Tropomyosin and a gigantic filamentous protein, nebulin, stabilize thin filaments laterally. Nebulin consists of about 185 imperfect repeats of 35 amino acids that interact with each actin subunit, tropomyosin, and troponin along the length of thin filaments. Interactions with tropomodulin and Z disk proteins anchor nebulin at the two ends of the thin filament. Acting as a ruler and a cap, nebulin and tropomodulin help to set the length of thin filaments.

Thick Filaments

The self-assembly of myosin II (see Fig. 5-7) establishes the bipolar architecture of striated muscle thick filaments (Fig. 39-6). Some features of thick filaments are invariant, such as a backbone consisting of myosin tails, a surface array of myosin heads, the 14.3-nm stagger between rows of heads, and a central bare zone formed by antiparallel packing of tails. Filaments may vary in length, diameter, and organization of the helical array of heads in various species. Invertebrate thick filaments have a core of paramyosin, a second coiled-coil protein, which is not found in vertebrates.

Several accessory proteins stabilize thick filaments (Table 39-1). Thick filaments in most striated muscles are girdled at intervals by semicircular bands of a protein that is, coincidentally, called C-protein. C-protein consists of fibronectin III and immunoglobulin domains. The “M line” in the center of the sarcomere is a three-dimensional array of protein cross-links that maintains the precise registration of thick filaments. At least three structural proteins and the enzyme MM-creatine phosphokinase (which transfers phosphate from creatine-phosphate to ADP) are located in the M line.

Titin Filaments

A third array of protein filaments lies parallel to the thin and thick filaments, connecting the Z disk to the thick filaments and the M line (Fig. 39-7). Hard to preserve for electron microscopy, these diaphanous filaments were neglected for years. Each filament is a single polypeptide named titin (after mythological giants), so named because of its remarkable size: more than 30,000 amino acids folded into a linear array of 300 immunoglobulin and fibronectin II domains measuring more than 1.2 μm long. Titin is thought to be the largest protein encoded by the human genome.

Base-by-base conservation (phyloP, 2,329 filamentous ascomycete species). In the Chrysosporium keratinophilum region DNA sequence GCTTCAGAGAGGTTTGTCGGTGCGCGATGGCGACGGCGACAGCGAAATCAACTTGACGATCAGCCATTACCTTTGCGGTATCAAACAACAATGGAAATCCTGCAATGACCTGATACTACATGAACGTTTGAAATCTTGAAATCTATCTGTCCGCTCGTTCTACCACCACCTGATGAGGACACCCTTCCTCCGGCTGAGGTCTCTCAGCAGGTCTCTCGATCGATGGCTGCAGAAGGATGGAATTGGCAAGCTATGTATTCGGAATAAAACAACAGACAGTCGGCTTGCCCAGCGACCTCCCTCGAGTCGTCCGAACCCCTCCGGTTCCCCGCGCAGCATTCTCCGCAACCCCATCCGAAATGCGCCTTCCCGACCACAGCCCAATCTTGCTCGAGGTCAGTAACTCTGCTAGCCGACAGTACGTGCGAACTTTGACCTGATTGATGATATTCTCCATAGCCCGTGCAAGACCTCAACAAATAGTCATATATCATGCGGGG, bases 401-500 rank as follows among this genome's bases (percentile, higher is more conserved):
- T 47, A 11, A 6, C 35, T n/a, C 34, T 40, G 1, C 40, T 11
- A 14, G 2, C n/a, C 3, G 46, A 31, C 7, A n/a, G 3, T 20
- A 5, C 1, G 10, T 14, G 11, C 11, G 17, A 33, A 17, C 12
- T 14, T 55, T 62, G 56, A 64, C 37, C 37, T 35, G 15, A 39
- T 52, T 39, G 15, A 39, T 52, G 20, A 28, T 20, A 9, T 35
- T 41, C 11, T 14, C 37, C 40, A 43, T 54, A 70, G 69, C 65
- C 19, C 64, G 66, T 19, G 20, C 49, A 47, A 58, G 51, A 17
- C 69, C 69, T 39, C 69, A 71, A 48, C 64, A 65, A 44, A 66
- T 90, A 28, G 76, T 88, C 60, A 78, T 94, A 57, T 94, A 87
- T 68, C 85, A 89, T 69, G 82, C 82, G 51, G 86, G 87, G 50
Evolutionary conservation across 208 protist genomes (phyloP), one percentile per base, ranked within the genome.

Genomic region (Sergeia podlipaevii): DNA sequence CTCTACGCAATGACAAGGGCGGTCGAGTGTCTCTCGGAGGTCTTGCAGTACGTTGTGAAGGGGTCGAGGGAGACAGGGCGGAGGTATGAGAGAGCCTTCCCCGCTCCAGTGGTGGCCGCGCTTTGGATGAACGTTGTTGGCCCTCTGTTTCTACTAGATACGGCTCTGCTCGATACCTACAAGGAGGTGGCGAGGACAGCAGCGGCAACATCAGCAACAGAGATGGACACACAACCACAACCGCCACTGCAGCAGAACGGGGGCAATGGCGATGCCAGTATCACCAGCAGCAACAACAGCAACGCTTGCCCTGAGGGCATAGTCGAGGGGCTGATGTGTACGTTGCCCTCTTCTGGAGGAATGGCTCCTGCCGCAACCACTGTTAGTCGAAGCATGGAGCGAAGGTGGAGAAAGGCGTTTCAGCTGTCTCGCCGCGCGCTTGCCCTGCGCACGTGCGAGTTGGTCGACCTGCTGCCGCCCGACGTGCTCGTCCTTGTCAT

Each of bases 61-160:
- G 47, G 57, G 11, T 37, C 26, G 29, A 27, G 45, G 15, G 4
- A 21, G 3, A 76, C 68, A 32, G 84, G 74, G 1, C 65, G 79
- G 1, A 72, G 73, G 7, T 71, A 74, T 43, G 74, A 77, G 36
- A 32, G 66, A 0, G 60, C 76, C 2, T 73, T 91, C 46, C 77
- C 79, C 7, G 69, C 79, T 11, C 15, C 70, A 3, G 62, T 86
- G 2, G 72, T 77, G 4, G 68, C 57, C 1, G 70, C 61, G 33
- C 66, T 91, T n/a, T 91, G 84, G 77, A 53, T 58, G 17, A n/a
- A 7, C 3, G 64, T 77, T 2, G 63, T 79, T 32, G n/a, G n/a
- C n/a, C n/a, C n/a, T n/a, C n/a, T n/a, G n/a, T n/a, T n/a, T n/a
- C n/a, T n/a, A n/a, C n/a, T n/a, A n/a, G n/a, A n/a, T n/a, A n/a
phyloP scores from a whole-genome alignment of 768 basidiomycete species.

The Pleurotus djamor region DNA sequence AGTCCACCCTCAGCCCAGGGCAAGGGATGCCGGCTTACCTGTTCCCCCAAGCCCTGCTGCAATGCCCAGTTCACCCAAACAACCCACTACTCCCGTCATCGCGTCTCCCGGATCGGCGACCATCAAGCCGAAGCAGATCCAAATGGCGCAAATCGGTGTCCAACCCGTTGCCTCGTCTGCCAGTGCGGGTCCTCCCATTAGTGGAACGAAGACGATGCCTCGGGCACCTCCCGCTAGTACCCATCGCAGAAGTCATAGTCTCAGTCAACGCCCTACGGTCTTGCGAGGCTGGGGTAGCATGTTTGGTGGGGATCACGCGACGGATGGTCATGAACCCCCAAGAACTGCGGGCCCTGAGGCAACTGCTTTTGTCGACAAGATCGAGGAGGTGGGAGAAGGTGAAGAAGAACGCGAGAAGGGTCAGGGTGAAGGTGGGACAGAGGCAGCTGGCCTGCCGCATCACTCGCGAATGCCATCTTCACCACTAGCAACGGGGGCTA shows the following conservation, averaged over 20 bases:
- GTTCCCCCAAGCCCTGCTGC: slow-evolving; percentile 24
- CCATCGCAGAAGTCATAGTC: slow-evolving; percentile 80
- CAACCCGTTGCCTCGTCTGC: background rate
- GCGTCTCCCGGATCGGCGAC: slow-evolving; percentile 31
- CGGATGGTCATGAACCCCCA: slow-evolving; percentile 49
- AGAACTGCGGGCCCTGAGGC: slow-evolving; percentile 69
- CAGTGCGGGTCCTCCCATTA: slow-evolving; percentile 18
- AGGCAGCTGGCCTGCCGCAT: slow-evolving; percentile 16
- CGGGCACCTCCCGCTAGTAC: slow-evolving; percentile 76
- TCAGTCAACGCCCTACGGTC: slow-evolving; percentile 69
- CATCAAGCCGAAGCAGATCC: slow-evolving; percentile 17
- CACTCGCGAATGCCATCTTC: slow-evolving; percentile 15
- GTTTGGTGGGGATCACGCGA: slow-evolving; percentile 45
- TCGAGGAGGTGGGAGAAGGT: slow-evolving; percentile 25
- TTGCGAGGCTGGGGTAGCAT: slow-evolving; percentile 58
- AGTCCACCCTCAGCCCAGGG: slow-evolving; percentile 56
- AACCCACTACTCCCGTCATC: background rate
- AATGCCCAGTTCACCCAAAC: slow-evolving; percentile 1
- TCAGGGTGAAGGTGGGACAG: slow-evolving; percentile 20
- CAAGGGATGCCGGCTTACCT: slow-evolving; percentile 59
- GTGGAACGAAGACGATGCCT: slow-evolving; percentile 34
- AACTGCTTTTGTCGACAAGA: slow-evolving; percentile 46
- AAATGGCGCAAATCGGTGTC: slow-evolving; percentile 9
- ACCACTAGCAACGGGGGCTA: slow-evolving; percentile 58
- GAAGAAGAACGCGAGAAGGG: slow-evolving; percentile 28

Titin molecules are elastic, and this accounts for the passive resistance to stretching of relaxed muscle. Their connections to the Z disk and thick filaments provide elastic continuity from one sarcomere to the next and keep the thick filaments centered in the sarcomere during contraction. If titin molecules are broken experimentally, thick filaments slide out of register toward one Z disk during contraction. Two features provide the elasticity during short (∼0.3 μm per titin), physiological stretches: The irregular chain of immunoglobulin domains in the I band straightens out, and a segment of the polypeptide rich in proline, glutamic acid, valine, and lysine (the PEVK domain) stretches. Stretching decreases entropy and provides the energy for elastic recoil. (See Fig. 29-12 for another example of an entropic spring in biology.) Extreme stretching unfolds Ig domains one by one.

Intermediate Filaments

Desmin intermediate filaments (see Chapter 35) help to align the sarcomeres laterally (Fig. 39-8) by linking each Z disk to its neighbors and to specialized attachment sites on the plasma membrane. Myofibrils near the cell surface are attached to the plasma membrane at specializations called costameres. In addition to desmin, costameres contain several cytoskeletal proteins (vinculin, talin, spectrin, and ankyrin) found in focal contacts and adherens junctions of nonmuscle cells (see Figs. 30-11 and 31-7). Desmin mutations in humans cause disorganization of myofibrils, resulting in generalized muscle failure.


Figure 39-8 desmin intermediate filaments in skeletal muscle. Desmin filaments connect Z disks laterally to each other and to the plasma membrane at specializations called costameres.